Also, there’s that troublesome little fact that we live in a capitalist country, and if capitalists are properly regulated, that’s a good thing. While I believe deceptive advertising should of course be stopped far more effectively than it has been, I nonetheless do believe in the company’s right to portray their products to physicians in the best light.
Also, when a new drug first comes out, the drug rep may actually be a good if not the only source of information - provided the doctor listens with a critical ear.
I do not blame the drug companies for misleading doctors as much as I blame the doctors for not knowing when they are being misled.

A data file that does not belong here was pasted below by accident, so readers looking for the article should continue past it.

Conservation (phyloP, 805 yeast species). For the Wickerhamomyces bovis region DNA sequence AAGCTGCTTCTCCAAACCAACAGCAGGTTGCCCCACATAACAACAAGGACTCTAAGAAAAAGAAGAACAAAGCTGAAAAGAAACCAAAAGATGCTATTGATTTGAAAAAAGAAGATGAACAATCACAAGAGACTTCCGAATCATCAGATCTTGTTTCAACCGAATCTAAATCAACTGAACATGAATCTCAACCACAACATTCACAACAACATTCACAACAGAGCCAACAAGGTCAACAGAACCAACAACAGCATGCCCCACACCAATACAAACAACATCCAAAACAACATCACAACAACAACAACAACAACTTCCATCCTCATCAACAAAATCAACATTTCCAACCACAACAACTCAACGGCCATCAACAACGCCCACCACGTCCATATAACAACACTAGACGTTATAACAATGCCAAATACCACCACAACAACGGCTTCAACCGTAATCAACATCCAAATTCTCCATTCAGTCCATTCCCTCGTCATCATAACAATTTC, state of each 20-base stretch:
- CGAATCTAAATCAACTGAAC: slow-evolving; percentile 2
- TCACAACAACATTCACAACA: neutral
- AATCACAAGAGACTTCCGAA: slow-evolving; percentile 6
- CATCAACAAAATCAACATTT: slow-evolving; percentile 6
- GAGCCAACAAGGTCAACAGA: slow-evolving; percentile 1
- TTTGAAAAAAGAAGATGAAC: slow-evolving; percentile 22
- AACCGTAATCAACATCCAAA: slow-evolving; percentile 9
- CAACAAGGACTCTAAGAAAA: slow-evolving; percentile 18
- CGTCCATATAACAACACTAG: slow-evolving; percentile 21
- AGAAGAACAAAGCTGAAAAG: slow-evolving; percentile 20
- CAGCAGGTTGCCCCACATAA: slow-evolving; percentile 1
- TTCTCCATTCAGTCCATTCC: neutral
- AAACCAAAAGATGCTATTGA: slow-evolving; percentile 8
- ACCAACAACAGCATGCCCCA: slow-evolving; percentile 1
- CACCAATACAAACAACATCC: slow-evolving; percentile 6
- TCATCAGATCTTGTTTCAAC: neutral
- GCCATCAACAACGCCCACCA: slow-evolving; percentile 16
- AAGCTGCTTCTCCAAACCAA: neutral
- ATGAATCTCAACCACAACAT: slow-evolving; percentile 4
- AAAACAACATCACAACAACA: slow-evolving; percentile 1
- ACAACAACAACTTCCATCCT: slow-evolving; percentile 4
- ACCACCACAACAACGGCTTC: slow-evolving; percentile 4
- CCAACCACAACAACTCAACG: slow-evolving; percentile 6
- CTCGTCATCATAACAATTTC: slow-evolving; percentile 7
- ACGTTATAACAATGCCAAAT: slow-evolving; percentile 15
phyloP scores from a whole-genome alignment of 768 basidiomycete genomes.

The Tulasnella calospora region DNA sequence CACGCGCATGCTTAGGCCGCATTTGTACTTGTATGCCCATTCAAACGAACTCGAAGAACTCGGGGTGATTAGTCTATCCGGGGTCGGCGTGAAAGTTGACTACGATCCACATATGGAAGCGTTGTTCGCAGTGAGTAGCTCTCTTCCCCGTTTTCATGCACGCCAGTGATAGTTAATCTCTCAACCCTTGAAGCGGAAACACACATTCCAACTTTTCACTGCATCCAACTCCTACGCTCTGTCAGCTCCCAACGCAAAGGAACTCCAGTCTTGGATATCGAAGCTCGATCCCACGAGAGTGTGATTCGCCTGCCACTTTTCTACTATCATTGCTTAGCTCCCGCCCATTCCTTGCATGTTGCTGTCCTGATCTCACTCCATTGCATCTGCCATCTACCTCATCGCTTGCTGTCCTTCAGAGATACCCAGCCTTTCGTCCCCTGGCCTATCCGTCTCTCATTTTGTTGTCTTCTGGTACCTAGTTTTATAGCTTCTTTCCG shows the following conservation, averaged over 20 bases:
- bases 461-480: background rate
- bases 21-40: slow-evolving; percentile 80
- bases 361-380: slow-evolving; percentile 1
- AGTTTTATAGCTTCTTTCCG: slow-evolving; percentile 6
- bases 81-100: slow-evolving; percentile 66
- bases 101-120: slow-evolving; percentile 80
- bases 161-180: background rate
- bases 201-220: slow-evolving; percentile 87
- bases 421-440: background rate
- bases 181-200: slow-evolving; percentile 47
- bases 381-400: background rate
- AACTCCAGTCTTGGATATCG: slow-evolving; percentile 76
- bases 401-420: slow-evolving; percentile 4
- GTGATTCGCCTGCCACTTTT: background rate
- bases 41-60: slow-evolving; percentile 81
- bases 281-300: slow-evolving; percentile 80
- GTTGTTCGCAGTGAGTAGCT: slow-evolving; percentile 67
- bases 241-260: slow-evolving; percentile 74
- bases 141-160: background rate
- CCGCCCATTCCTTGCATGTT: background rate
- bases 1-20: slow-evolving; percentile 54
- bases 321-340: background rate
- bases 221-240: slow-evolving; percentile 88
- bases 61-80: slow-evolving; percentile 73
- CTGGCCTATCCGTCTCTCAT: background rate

|Adriane Fugh-Berman, M.D.|
For most of the time that I was the director of a psychiatric residency training program, the drug reps provided lunch for the residents at certain classes and for "journal club." The reps were allowed to give the residents a short sales pitch for one of their new drugs, and then they would leave leave the room. After the reps left, I would critique what they said and point out any exaggerations or misleading information. That way, hopefully, these future psychiatrists would learn to be wary consumers of this type of information.
Now, the drug reps have been banned from providing lunch for the residents, so the residents no longer get this valuable training. When they graduate, they will be less able to resist a sales pitch, not more able. Bad idea.